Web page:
Further back behind me I notice that these flat layers have been twisted, pushed into curves and round hollows. The stone is different here, the pockets look like their interiors have been too soft, not hard enough to cope with the sea, the wind, the tide, the pebbles, the storms. They have literally caved under pressure, caved in to the hurly burly that has been hurled at them over the years. They have lost their substance and disappeared revealing the void that they were filling, surrounded by harder rock, hard stone that simply caves more slowly. Millions of years have passed since this hard stone was forged, but it too will one day become sand and be dispersed, changing  the coastline, changing the shape of our world, narrowing our boundaries. I push my fingers into the holes, enjoying the smoothness, the gentle curves of the hollowed space, the negative form beneath my fingertips, I remember throwing clay forms on the wheel, I remember the feel of the hard clay after firing, how the finger marks would shrink and feel uncomfortably alien to your hands after they had been heated and turned into stone. 






      In my mind I turn the layers and twists in front of me into cloth, I weave the turns and dips, I imagine them in the wool, imagine the feel of them around my neck. I think of the hard cold rock and then the warm pulsing flesh of my neck. I am not like the rock and the rock is not like me. Yet one day I will cave, I will become ash and leave behind a cave, the void of that which I was. My gritty remains might be thrown into this water, the sea I love so much which hugs my landscape, my homescape. I feel myself as a warm, living thing, I touch my hair and feel my heart beating. I’m still here. My boundaries are still here, I have not yet caved.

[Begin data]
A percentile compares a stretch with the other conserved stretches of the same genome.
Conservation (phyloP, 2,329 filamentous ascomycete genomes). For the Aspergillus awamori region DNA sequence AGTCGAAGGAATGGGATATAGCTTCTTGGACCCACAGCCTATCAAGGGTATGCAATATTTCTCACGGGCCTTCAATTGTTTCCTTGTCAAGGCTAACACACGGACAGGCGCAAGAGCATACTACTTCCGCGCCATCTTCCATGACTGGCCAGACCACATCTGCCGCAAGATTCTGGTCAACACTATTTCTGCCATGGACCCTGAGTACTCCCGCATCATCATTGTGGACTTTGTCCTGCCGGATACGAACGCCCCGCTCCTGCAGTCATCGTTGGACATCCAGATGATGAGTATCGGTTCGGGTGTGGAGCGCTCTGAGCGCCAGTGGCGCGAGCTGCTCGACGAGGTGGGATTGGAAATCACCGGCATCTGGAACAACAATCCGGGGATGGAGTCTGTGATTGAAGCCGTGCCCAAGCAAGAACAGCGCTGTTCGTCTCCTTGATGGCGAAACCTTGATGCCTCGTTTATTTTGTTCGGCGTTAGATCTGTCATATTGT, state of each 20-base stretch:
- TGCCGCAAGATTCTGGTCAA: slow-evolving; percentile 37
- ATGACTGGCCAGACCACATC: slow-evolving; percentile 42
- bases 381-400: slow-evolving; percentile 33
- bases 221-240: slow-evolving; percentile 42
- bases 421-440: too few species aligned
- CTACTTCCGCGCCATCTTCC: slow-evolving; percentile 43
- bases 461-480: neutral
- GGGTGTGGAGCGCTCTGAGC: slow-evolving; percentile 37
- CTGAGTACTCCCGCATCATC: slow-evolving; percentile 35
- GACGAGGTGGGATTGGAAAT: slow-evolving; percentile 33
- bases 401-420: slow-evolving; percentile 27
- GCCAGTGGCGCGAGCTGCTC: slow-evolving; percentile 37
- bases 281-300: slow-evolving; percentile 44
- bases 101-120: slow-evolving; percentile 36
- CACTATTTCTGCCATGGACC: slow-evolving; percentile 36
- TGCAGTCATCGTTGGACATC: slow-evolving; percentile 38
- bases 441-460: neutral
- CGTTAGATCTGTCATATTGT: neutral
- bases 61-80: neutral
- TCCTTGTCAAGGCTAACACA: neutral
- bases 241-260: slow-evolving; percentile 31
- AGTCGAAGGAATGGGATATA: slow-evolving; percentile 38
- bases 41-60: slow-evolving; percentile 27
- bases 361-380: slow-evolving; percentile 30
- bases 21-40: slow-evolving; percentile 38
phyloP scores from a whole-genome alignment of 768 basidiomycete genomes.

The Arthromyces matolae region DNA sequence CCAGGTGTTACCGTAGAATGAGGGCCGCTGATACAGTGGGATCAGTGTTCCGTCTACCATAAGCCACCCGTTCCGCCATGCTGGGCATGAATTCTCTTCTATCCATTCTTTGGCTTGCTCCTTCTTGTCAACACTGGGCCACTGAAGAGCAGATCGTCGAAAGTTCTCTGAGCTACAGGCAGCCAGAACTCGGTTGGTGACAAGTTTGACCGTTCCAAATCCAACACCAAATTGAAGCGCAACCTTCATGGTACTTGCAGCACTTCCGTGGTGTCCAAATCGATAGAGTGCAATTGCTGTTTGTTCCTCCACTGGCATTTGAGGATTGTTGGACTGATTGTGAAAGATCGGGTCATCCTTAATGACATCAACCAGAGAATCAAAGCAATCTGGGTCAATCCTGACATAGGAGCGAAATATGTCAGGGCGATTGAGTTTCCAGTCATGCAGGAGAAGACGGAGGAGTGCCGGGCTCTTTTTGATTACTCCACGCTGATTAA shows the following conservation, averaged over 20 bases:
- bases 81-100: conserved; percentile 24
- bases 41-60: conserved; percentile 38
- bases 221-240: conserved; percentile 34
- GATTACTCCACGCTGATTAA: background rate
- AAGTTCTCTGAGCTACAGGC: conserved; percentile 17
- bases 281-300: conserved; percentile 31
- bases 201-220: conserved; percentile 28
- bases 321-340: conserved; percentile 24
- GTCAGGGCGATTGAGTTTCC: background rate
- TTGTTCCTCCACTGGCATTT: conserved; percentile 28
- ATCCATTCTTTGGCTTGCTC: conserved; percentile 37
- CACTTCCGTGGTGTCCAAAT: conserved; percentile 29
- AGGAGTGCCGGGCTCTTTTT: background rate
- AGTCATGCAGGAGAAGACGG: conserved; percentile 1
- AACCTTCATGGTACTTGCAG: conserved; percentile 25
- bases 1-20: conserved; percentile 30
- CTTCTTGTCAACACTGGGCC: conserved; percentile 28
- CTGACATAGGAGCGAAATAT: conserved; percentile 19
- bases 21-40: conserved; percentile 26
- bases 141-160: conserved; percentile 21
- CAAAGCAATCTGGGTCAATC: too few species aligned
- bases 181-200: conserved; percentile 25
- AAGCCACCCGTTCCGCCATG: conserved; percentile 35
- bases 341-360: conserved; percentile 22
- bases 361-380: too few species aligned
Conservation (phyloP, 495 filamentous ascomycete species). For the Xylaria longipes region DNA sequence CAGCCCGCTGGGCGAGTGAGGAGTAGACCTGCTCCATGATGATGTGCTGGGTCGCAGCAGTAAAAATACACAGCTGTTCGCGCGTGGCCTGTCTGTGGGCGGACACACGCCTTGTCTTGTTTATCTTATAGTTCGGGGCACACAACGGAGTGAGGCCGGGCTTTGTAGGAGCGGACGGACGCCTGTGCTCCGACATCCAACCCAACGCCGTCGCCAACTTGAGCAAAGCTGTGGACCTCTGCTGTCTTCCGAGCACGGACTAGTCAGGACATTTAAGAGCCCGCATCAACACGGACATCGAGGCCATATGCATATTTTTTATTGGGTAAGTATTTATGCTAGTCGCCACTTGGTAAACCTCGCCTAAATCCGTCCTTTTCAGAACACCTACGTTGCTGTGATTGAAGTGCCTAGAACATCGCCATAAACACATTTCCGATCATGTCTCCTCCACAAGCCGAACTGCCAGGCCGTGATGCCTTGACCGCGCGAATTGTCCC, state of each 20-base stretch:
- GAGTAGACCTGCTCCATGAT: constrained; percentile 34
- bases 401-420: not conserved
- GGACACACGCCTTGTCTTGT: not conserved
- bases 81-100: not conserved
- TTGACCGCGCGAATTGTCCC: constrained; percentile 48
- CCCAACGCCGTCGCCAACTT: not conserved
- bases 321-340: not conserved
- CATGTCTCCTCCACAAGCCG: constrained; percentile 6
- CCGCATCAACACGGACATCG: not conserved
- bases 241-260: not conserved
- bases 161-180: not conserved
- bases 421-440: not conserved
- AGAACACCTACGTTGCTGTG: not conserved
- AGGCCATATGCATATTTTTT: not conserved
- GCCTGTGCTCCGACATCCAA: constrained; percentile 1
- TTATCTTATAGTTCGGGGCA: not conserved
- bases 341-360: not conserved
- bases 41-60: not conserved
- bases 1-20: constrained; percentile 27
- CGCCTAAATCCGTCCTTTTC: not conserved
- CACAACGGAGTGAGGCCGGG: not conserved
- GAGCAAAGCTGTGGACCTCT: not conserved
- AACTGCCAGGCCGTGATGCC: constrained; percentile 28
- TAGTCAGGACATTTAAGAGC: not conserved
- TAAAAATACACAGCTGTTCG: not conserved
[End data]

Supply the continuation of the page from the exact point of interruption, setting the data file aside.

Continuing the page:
On the walk back from the beach I see a banded rock lying amongst the seaweed. Such ringed stones are hard to find, especially one with such perfect bands. All along the length and then one more over the surface, lying in complete opposition to the layers beneath it. I rub at the white circle, convinced it must be a mark on the surface, but no, it is the surface. And as I hold the rock in my hands, cold, round, wet, I notice that it sparkles. I dry it slightly, thinking the sparkle must be an effect of the light and water, but no, the sparkle has become a golden glitter. Quartz? No. More like Pyrite. Fine, tiny particles of Iron Pyrite in the rock and a Quartz geode, now ground into itself. Stones like this are known for their magical properties. Wishing stones. If you wish into the bands your wish will one day come true. I am happy, I am home, I have nothing to wish for. I put the heavy stone into my coat pocket and decide I will save the wishing for later. I hold the stone enjoying the rounded firm form. It feels like the opposite of the caves I have felt in the rock, the opposite of not being, the opposite of death and I feel it warm beneath my touch. I am alive, I am here. My boundaries have not yet narrowed.




[Kathryn was with the Gremlins]